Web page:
They couldn't muster much enthusiasm for their choices, so members of the city council have decided to allow competing designs to appear on city stationery.
The most visible city emblem features a bird flying in front of the sun as it rises over a snow-capped mountain. It appears on almost everything associated with Sandy, from the sign in front of City Hall to the sides of city vehicles.That emblem does not, however, decorate stationery used by the city's mayor or public works department.
Mayor Steve Newton's alternative is a stark graphic, a rounded square with a series of wavy lines flowing through it. Unlike the oranges, browns and greens used on the scenic emblem, the design on the mayor's stationery is printed in shades of blue-green.
Council Chairman Bruce Steadman said the mayor's decision to replace the city's emblem on his stationery about 1 1/2-years ago was overlooked until the wavy design was adopted recently by the public works department.
When city employees began questioning just what the city's official emblem was, the council decided it was time to take a stand, Steadman said.
The showdown between the two designs came at this week's council's meeting. The mayor's position: Let him keep his emblem and he would also put the scenic version on his stationery when it was time to restock his supply.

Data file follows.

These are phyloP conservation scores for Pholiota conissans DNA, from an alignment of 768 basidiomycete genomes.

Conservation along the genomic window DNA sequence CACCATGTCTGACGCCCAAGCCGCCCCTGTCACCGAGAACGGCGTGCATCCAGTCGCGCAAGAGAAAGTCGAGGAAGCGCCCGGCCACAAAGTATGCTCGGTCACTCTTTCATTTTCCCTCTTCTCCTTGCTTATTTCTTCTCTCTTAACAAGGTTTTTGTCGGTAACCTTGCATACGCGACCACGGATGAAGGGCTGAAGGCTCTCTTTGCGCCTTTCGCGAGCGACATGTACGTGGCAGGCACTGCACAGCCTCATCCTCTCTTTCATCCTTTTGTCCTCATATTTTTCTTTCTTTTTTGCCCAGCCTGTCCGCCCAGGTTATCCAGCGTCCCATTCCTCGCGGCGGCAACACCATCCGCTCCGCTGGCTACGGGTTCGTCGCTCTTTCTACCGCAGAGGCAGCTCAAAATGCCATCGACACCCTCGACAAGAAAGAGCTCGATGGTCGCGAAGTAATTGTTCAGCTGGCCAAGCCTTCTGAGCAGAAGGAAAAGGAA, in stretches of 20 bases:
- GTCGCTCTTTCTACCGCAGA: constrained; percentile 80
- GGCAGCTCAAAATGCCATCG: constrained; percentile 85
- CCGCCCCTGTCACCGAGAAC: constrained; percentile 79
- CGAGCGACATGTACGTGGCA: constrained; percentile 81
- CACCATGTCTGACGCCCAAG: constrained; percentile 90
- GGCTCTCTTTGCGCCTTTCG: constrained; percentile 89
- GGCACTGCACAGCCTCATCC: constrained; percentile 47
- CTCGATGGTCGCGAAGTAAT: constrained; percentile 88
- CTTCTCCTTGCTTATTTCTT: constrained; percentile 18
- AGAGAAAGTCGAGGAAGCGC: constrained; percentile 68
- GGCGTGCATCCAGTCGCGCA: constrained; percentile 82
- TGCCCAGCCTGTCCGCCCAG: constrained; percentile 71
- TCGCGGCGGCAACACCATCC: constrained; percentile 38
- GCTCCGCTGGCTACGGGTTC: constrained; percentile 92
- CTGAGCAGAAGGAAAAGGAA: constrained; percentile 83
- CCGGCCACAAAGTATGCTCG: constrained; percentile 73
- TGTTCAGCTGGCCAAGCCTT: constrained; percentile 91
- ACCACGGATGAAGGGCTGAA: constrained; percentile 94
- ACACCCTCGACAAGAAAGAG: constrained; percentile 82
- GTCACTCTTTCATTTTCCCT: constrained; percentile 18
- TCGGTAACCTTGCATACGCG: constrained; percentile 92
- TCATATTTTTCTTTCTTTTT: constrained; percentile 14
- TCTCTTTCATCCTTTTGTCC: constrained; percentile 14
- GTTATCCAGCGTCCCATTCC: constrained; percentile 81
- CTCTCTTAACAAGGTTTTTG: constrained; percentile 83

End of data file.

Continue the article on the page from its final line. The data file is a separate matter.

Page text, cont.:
The council agreed, acknowledging that the city's police and fire department's have always used badges and other emblems on their stationery. But first, both emblems were subjected to criticism.
"It kind of looks like Barnum and Bailey Ringling Brothers-type stuff," said Phil Glenn, the council's executive assistant, of the scenic emblem, an apparent reference to the fancy lettering used for the city's name.
The mayor's alternative didn't win much praise either. Councilman Bryant Anderson suggested it would be more appropriate for a municipal water district, since it seemed to symbolize water.
Councilman Dennis Tenney proposed a contest to design a new emblem that everyone could agree to use but talked himself out of it when he began listing the many emblems that would have to be replaced throughout the city.
Councilmen John Winder and Dick Adair, perhaps reflecting the fiscal mood of a council also faced with the more serious task of determining next year's city budget, repeatedly pointed out their choice.
It is the current emblem, frugally printed in only one color, that appears on the cover of the mayor's proposed budget.